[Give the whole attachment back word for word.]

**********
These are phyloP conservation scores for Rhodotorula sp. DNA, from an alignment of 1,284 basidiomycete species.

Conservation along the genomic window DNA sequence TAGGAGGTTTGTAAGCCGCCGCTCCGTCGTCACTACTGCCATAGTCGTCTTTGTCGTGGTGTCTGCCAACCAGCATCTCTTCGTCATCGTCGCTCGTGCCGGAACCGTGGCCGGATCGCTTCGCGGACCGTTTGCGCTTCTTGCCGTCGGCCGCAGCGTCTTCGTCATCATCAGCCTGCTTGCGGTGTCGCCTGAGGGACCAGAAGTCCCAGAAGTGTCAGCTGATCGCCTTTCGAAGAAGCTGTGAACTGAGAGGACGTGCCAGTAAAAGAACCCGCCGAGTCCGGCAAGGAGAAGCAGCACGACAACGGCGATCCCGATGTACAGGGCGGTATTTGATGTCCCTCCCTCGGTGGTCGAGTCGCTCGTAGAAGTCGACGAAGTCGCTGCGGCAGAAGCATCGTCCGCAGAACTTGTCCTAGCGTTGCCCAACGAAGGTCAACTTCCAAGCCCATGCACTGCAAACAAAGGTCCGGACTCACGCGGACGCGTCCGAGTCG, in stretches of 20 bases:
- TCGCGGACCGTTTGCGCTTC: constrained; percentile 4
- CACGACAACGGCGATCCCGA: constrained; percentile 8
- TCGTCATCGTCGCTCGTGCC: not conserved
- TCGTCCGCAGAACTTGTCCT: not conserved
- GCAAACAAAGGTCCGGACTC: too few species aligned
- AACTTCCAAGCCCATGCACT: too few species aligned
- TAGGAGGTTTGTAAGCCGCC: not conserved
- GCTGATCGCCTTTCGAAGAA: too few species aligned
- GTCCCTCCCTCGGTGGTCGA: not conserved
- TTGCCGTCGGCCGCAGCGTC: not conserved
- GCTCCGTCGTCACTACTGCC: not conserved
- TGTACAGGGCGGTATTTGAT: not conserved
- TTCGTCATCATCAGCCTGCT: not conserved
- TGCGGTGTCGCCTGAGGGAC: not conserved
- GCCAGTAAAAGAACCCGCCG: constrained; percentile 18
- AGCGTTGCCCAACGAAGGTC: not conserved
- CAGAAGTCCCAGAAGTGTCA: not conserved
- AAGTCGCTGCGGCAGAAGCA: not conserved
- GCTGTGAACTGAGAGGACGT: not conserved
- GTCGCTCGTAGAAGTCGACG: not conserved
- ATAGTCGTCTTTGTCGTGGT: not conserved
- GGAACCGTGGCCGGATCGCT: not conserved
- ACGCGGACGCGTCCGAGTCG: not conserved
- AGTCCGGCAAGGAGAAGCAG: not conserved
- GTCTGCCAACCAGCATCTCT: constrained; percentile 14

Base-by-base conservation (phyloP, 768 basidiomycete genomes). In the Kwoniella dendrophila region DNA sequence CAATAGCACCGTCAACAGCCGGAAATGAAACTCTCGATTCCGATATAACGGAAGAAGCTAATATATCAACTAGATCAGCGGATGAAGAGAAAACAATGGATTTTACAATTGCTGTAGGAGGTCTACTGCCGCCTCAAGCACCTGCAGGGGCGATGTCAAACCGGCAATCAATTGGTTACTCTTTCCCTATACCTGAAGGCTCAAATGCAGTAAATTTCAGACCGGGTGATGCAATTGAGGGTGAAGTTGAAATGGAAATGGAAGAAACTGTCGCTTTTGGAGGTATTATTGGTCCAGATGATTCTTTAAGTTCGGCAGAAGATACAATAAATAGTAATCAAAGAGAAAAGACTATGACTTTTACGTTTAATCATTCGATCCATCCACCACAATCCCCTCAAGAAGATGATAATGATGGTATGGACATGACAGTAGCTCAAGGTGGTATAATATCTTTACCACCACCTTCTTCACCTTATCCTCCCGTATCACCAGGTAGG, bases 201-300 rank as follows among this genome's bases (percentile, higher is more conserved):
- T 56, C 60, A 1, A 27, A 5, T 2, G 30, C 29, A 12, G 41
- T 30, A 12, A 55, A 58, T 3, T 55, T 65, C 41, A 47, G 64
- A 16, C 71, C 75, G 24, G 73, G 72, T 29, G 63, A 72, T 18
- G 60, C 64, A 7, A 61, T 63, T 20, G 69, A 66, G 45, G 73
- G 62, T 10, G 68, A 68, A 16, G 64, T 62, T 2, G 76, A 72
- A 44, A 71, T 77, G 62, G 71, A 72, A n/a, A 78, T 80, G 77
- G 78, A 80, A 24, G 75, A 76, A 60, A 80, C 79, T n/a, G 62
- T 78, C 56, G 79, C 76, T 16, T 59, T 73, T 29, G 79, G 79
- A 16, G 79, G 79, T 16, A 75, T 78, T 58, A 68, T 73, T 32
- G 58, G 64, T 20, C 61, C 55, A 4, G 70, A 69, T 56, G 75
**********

These are phyloP conservation scores for Rhodotorula sp. DNA, from an alignment of 1,284 basidiomycete species.

Conservation along the genomic window DNA sequence TAGGAGGTTTGTAAGCCGCCGCTCCGTCGTCACTACTGCCATAGTCGTCTTTGTCGTGGTGTCTGCCAACCAGCATCTCTTCGTCATCGTCGCTCGTGCCGGAACCGTGGCCGGATCGCTTCGCGGACCGTTTGCGCTTCTTGCCGTCGGCCGCAGCGTCTTCGTCATCATCAGCCTGCTTGCGGTGTCGCCTGAGGGACCAGAAGTCCCAGAAGTGTCAGCTGATCGCCTTTCGAAGAAGCTGTGAACTGAGAGGACGTGCCAGTAAAAGAACCCGCCGAGTCCGGCAAGGAGAAGCAGCACGACAACGGCGATCCCGATGTACAGGGCGGTATTTGATGTCCCTCCCTCGGTGGTCGAGTCGCTCGTAGAAGTCGACGAAGTCGCTGCGGCAGAAGCATCGTCCGCAGAACTTGTCCTAGCGTTGCCCAACGAAGGTCAACTTCCAAGCCCATGCACTGCAAACAAAGGTCCGGACTCACGCGGACGCGTCCGAGTCG, in stretches of 20 bases:
- TCGCGGACCGTTTGCGCTTC: constrained; percentile 4
- CACGACAACGGCGATCCCGA: constrained; percentile 8
- TCGTCATCGTCGCTCGTGCC: not conserved
- TCGTCCGCAGAACTTGTCCT: not conserved
- GCAAACAAAGGTCCGGACTC: too few species aligned
- AACTTCCAAGCCCATGCACT: too few species aligned
- TAGGAGGTTTGTAAGCCGCC: not conserved
- GCTGATCGCCTTTCGAAGAA: too few species aligned
- GTCCCTCCCTCGGTGGTCGA: not conserved
- TTGCCGTCGGCCGCAGCGTC: not conserved
- GCTCCGTCGTCACTACTGCC: not conserved
- TGTACAGGGCGGTATTTGAT: not conserved
- TTCGTCATCATCAGCCTGCT: not conserved
- TGCGGTGTCGCCTGAGGGAC: not conserved
- GCCAGTAAAAGAACCCGCCG: constrained; percentile 18
- AGCGTTGCCCAACGAAGGTC: not conserved
- CAGAAGTCCCAGAAGTGTCA: not conserved
- AAGTCGCTGCGGCAGAAGCA: not conserved
- GCTGTGAACTGAGAGGACGT: not conserved
- GTCGCTCGTAGAAGTCGACG: not conserved
- ATAGTCGTCTTTGTCGTGGT: not conserved
- GGAACCGTGGCCGGATCGCT: not conserved
- ACGCGGACGCGTCCGAGTCG: not conserved
- AGTCCGGCAAGGAGAAGCAG: not conserved
- GTCTGCCAACCAGCATCTCT: constrained; percentile 14

Base-by-base conservation (phyloP, 768 basidiomycete genomes). In the Kwoniella dendrophila region DNA sequence CAATAGCACCGTCAACAGCCGGAAATGAAACTCTCGATTCCGATATAACGGAAGAAGCTAATATATCAACTAGATCAGCGGATGAAGAGAAAACAATGGATTTTACAATTGCTGTAGGAGGTCTACTGCCGCCTCAAGCACCTGCAGGGGCGATGTCAAACCGGCAATCAATTGGTTACTCTTTCCCTATACCTGAAGGCTCAAATGCAGTAAATTTCAGACCGGGTGATGCAATTGAGGGTGAAGTTGAAATGGAAATGGAAGAAACTGTCGCTTTTGGAGGTATTATTGGTCCAGATGATTCTTTAAGTTCGGCAGAAGATACAATAAATAGTAATCAAAGAGAAAAGACTATGACTTTTACGTTTAATCATTCGATCCATCCACCACAATCCCCTCAAGAAGATGATAATGATGGTATGGACATGACAGTAGCTCAAGGTGGTATAATATCTTTACCACCACCTTCTTCACCTTATCCTCCCGTATCACCAGGTAGG, bases 201-300 rank as follows among this genome's bases (percentile, higher is more conserved):
- T 56, C 60, A 1, A 27, A 5, T 2, G 30, C 29, A 12, G 41
- T 30, A 12, A 55, A 58, T 3, T 55, T 65, C 41, A 47, G 64
- A 16, C 71, C 75, G 24, G 73, G 72, T 29, G 63, A 72, T 18
- G 60, C 64, A 7, A 61, T 63, T 20, G 69, A 66, G 45, G 73
- G 62, T 10, G 68, A 68, A 16, G 64, T 62, T 2, G 76, A 72
- A 44, A 71, T 77, G 62, G 71, A 72, A n/a, A 78, T 80, G 77
- G 78, A 80, A 24, G 75, A 76, A 60, A 80, C 79, T n/a, G 62
- T 78, C 56, G 79, C 76, T 16, T 59, T 73, T 29, G 79, G 79
- A 16, G 79, G 79, T 16, A 75, T 78, T 58, A 68, T 73, T 32
- G 58, G 64, T 20, C 61, C 55, A 4, G 70, A 69, T 56, G 75